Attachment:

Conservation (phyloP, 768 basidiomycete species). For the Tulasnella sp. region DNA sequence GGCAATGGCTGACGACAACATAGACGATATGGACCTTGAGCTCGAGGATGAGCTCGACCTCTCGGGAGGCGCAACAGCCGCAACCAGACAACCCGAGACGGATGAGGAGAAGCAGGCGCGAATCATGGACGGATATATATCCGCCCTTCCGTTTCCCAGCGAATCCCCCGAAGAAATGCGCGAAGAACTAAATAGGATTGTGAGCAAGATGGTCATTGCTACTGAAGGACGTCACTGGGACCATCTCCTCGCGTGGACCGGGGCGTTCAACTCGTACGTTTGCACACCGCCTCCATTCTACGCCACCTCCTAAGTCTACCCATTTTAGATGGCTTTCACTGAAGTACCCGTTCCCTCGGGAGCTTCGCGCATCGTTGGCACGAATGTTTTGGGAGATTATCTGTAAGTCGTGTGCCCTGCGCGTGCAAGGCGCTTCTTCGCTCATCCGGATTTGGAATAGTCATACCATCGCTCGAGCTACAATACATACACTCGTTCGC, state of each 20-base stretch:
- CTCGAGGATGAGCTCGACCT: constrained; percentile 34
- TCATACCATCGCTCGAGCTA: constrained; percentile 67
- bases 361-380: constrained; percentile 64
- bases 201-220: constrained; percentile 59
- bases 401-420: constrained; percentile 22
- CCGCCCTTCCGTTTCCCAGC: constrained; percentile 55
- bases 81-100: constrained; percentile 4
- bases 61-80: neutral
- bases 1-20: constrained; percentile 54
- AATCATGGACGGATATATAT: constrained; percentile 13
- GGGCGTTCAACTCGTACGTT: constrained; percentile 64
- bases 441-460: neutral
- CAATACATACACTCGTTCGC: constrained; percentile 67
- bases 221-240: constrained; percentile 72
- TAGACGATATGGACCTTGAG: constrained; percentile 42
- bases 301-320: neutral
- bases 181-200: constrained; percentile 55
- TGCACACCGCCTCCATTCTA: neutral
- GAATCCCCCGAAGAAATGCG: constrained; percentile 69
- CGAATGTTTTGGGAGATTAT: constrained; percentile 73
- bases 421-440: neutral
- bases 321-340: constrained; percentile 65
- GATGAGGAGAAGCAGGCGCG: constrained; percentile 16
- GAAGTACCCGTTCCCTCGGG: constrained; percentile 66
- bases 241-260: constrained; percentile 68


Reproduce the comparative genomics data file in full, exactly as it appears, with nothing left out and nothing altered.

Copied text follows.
Conservation (phyloP, 768 basidiomycete species). For the Tulasnella sp. region DNA sequence GGCAATGGCTGACGACAACATAGACGATATGGACCTTGAGCTCGAGGATGAGCTCGACCTCTCGGGAGGCGCAACAGCCGCAACCAGACAACCCGAGACGGATGAGGAGAAGCAGGCGCGAATCATGGACGGATATATATCCGCCCTTCCGTTTCCCAGCGAATCCCCCGAAGAAATGCGCGAAGAACTAAATAGGATTGTGAGCAAGATGGTCATTGCTACTGAAGGACGTCACTGGGACCATCTCCTCGCGTGGACCGGGGCGTTCAACTCGTACGTTTGCACACCGCCTCCATTCTACGCCACCTCCTAAGTCTACCCATTTTAGATGGCTTTCACTGAAGTACCCGTTCCCTCGGGAGCTTCGCGCATCGTTGGCACGAATGTTTTGGGAGATTATCTGTAAGTCGTGTGCCCTGCGCGTGCAAGGCGCTTCTTCGCTCATCCGGATTTGGAATAGTCATACCATCGCTCGAGCTACAATACATACACTCGTTCGC, state of each 20-base stretch:
- CTCGAGGATGAGCTCGACCT: constrained; percentile 34
- TCATACCATCGCTCGAGCTA: constrained; percentile 67
- bases 361-380: constrained; percentile 64
- bases 201-220: constrained; percentile 59
- bases 401-420: constrained; percentile 22
- CCGCCCTTCCGTTTCCCAGC: constrained; percentile 55
- bases 81-100: constrained; percentile 4
- bases 61-80: neutral
- bases 1-20: constrained; percentile 54
- AATCATGGACGGATATATAT: constrained; percentile 13
- GGGCGTTCAACTCGTACGTT: constrained; percentile 64
- bases 441-460: neutral
- CAATACATACACTCGTTCGC: constrained; percentile 67
- bases 221-240: constrained; percentile 72
- TAGACGATATGGACCTTGAG: constrained; percentile 42
- bases 301-320: neutral
- bases 181-200: constrained; percentile 55
- TGCACACCGCCTCCATTCTA: neutral
- GAATCCCCCGAAGAAATGCG: constrained; percentile 69
- CGAATGTTTTGGGAGATTAT: constrained; percentile 73
- bases 421-440: neutral
- bases 321-340: constrained; percentile 65
- GATGAGGAGAAGCAGGCGCG: constrained; percentile 16
- GAAGTACCCGTTCCCTCGGG: constrained; percentile 66
- bases 241-260: constrained; percentile 68